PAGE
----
Tuesday, July 28, 2009

Ice in the Arctic

Finally, scientists look for actual data from the Arctic:

[Comments from Jane Eert, science coordinator of the Three Oceans Project, a federal study of Canada's Arctic, Atlantic and Pacific oceans.]

For years, scientists trying to figure out what is happening to Arctic ice have relied on measurements recorded by pings from U.S. navy nuclear submarines cruising stealthily under the ice cap from Alaska to the North Pole, during the Cold War, says Eert, 49.

When the Soviet Union collapsed, and relations between Washington and Moscow warmed, the U.S. military was less worried about potential enemies knowing where its subs had been and declassified the ice data. It seemed to show the ice was thinning dramatically.

"Nobody really quite noticed the submarines were running across the outside edges of the Canadian archipelago," the islands scattered across Canada's Far North, "where for all we know, the ice was getting thicker," Eert says.

"The ice doesn't stay constantly thick over the whole area. It moves around. So if you take measurements only in one spot, and make global conclusions from that, you might be going wrong."

A physical oceanographer, Eert leads the scientific team aboard The Louis. It's her 10th voyage on the ship since 1999. Between 10 and 15 per cent of the Arctic Ocean is what Eert calls a data hole. It will take years' more research to fill it in with solid information, she adds.

After years of reports that vast areas of Arctic ice are melting as the seawater below, and air above, warm up, scientists have discovered that dramatic changes in the past three years are the result of shifting winds, perhaps caused by climate change.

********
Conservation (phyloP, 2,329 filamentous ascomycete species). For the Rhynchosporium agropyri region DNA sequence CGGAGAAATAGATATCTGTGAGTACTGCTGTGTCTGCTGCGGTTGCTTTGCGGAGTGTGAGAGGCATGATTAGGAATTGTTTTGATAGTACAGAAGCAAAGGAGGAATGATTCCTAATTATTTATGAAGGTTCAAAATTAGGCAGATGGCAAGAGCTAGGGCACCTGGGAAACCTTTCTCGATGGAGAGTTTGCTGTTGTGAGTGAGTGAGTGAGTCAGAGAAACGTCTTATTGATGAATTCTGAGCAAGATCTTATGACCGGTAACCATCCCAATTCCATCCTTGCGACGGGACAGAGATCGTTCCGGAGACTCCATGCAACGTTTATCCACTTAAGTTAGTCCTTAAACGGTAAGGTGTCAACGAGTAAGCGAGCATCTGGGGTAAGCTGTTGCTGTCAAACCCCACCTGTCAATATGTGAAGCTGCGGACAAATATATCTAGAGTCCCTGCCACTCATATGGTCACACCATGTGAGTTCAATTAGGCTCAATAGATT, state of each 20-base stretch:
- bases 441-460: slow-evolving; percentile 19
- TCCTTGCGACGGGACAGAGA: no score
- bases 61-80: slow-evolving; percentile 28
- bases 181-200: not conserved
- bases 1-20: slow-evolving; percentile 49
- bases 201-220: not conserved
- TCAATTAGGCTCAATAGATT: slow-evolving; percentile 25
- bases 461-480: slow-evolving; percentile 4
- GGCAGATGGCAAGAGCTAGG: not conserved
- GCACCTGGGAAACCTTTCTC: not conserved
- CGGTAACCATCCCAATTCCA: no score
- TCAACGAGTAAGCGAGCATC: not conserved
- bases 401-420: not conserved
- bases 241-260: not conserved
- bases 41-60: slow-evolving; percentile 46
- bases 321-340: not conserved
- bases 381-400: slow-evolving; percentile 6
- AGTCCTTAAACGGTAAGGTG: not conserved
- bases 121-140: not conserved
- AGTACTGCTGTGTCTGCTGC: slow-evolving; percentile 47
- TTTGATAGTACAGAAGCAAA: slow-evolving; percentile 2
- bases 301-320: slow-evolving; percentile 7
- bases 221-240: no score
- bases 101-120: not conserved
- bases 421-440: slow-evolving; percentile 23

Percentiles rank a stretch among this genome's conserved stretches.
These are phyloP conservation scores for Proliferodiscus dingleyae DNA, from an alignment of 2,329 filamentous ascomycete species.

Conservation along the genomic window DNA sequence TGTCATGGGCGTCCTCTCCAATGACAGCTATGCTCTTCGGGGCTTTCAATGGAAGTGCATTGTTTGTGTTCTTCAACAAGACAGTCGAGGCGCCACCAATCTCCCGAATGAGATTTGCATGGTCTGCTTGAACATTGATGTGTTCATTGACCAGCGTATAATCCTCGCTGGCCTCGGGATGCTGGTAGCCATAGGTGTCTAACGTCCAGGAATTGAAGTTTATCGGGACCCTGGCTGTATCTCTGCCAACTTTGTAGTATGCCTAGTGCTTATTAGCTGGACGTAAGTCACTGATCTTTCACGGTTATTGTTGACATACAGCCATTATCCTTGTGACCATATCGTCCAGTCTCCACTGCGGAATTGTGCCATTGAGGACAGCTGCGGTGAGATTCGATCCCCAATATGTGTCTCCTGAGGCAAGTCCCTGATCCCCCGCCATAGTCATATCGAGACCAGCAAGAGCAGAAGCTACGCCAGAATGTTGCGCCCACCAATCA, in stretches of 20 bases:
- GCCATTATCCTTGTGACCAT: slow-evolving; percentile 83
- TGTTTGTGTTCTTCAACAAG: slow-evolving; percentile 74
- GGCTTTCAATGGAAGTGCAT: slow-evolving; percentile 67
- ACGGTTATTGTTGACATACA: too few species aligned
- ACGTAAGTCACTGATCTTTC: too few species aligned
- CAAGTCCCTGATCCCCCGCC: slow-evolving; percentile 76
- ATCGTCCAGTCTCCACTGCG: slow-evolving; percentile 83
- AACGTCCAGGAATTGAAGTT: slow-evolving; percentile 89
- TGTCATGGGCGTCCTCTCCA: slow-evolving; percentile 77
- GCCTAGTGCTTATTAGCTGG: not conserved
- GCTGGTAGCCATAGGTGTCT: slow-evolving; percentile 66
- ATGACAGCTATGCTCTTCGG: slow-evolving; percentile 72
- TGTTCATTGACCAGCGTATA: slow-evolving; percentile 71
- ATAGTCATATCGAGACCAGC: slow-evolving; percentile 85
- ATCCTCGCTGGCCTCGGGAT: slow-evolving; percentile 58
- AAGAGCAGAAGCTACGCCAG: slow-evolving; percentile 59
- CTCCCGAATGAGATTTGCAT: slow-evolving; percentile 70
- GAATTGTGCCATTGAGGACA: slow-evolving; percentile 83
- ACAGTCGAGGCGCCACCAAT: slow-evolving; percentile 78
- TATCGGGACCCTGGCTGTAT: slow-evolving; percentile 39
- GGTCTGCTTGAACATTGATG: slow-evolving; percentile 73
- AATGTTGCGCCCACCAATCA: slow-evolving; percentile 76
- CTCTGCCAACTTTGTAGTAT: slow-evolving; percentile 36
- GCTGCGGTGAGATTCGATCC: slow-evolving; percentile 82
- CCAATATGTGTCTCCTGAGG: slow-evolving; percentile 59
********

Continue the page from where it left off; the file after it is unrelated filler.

Enormous amounts of ice have "been exported from the Arctic," driven by winds that are shifting as the climate changes, which pushed the ice into ocean currents that delivered it to the North Atlantic, Eert says.

"The multi-year ice in the polar pack didn't melt in the Arctic Ocean,'' she says. "It moved out and what's left in the Arctic is thinner than it was."

That doesn't mean some Arctic ice isn't disappearing altogether, just that the process is not as simple as some reports suggest, Eert says.

Old ice that has shifted south from Greenland may have a counter-effect on the climate, which is just one of the many pieces of a very complex jigsaw puzzle that scientists are trying to piece together as they attempt to predict the effects of global warming.

"The guys who are running the long-term climate models have a tough problem," Eert says. "They're looking at really long time scales, and as result they can't look at a lot of details for each year.

"In order to get the results before you die, you have to fudge some things. And what they fudge is the small-scale stuff. But it turns out that probably the small-scale stuff is important and fudging it gives you wrong answers."

This all comes well into an article that starts out focussing on plankton. The fourth paragraph says "if global warming makes things go bad for these organisms, the pain will run all the way up the food chain to humans." Inevitably, these tiny creatures are referred to as "canaries in a mine."

Paragraphs 20 and 21:

So far, scientists haven't seen any plankton species go extinct, Nelson said from Barrow, Alaska, after a separate, two-week research voyage. But they are closely watching Pacific Ocean plankton found in the Arctic to see if they begin reproducing as sea temperatures rise.

"If a Pacific species was established in the Arctic, this would really be news," he says. "But we have not detected this yet. What could happen in this scenario is that, if the invader out-competes the native species, this could lead to fundamental changes in ecosystem function."

So the doom and gloom get top billing. Then Eert comes along: "Vast areas of the Arctic are still scientific black holes, where researchers have yet to gather hard data." The paragraphs I have quoted say that scientists are studying "the effects of global warming," but on a close reading of all these paragraphs, it is clear that real scientists are trying to figure out whether the Arctic provides any actual evidence of global warming whatsoever. Any at all. Eert makes it pretty clear she hasn't seen any yet, and the plankton people haven't seen any problem with the plankton.

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